Monday, February 26, 2024


Everybody’s good at something. Yes, even you. Yet it’s easy to doubt yourself when you’re surrounded by a growing legion of multi-talented people, seemingly achieving amazing feats at younger and younger ages. When we compare ourselves to high achievers who’re being celebrated for making their unique mark on the world, we may feel inadequate, until we realise that the main difference between average and outstanding people is that the latter group has learned to identify and use their strengths on a regular basis.

Positive psychologist, Ed Diener, describes strengths as those “pre-existing capacities that energize us and lead to our success and best performance….they come naturally to us.” Intuitively, many of us know that there are things that come naturally to us, which we excel at; while others require greater effort, even exertion, to accomplish. Without exception, using our natural talents brings us greater joy and fulfillment; and the more we use those talents, the greater our chances of being outstanding.

Strengths also underlie our greatest achievements and provide our biggest areas for growth. While in the past, people were encouraged to be aware of and to manage their weakness, following decades of scientific research, the growing consensus is that we should focus on using our strengths as the path to excellence, meaning and engagement.

If for no other reason than that it’s fun, I encourage you to think about what energizes you and do it on a regular basis. For example, do you naturally take charge of situations and show exceptional leadership qualities; or do you have a unique way of looking at things – are you a visionary, or an innovator? If you’re having trouble thinking of something you’re good at, what do people regularly compliment you for? Using your innate strengths often will lead to more peak experiences, or in the words of leading scientist, Barbara Fredrickson, “people who have the opportunity every day to do what they do best ÔÇô to act on their strengths ÔÇô are far more likely to flourish.”

While I am a big advocate of simply paying attention to what makes us feel good and pursuing it as the primary route to success, there are actual tests that have been devised to help us discover our unique strengths. Here are a few you might like to try.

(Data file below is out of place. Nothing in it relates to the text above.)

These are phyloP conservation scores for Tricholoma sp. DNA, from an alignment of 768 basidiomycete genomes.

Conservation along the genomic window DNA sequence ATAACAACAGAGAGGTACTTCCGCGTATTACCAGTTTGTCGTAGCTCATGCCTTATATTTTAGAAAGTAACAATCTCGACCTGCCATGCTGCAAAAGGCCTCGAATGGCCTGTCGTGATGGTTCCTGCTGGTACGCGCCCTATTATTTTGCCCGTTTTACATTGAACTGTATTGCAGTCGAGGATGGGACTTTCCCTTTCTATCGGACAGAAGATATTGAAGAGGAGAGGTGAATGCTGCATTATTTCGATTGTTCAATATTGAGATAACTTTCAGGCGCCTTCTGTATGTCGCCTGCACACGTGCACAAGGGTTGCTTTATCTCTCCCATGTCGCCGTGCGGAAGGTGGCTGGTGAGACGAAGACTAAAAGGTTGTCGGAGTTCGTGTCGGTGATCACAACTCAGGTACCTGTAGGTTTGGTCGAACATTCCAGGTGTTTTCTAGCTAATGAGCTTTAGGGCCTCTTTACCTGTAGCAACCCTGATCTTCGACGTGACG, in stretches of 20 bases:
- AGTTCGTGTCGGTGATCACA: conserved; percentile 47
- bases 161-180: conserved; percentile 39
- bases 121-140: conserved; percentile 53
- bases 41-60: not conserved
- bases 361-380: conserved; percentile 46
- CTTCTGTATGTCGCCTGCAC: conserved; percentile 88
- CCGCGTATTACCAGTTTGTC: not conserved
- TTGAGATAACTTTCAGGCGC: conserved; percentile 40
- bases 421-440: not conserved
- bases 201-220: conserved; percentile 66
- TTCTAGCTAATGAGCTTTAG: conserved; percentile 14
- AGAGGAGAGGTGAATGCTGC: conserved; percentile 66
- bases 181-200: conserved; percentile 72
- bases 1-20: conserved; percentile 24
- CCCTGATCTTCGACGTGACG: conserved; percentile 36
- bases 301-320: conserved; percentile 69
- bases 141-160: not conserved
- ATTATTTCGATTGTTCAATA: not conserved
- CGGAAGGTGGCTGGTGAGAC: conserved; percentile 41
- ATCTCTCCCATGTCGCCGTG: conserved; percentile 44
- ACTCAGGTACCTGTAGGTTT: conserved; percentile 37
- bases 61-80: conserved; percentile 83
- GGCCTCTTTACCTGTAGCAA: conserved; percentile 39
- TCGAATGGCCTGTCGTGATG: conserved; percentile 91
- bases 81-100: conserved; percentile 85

The first is the StrengthsFinder 2.0 by Tom Rath of Gallup. Although I trust nothing more than my own intuition, I found this test’s characterization of my strengths to be rather accurate. After computing my answers to a series of questions related to my personality, the StrengthsFinder listed and described my top five strengths, or themes, which included being strategic, futuristic and being able to see the connectedness in all things, amongst others. The results also provide insights into what makes one stand out; as well as ideas for action in each of the top five themes.

Another test you might like to try is the Values in Action (VIA) Signature Strengths questionnaire, developed by Martin Seligman and Christopher Peterson, found at It tests twenty-four ubiquitous character strengths ranging from curiosity and love of learning, to wisdom and zest for life; and ranks our top five signature strengths. After taking the VIA about four times over the course of several years, I found that that my signature strengths not only remained more or less constant, but the times in my life when I was happiest and making the greatest strides, was when I was making a conscious decision to use my signature strengths.

Far more important than simply discovering our strengths, is crafting our jobs and daily lives in a way that enables us to use those strengths. While this may require some innovative thinking to begin with, it really is the key to fulfillment. Did you know that scientists have discovered that finding new ways to apply our strengths leads to individuals who are both content and most productive at work? It’s the difference between people who describe themselves as having a calling, which is a passionate commitment to work for its own sake; and those who have a job, which simply pays the bills. It’s also the difference between people who find meaning and engagement at work, versus those who dread work and achieve less on a daily basis.

Even if you don’t feel like taking a test, do give some thought to what lights you up. What do you characterize a play which to other people might feel like work? That is your strength. Instead of sheepishly imitating what other people do best, or worse, trying to discourage them from using their gifts because it makes you feel insecure, find what you love, your unique strengths and use them on a regular basis. That is the source of your greatest power.


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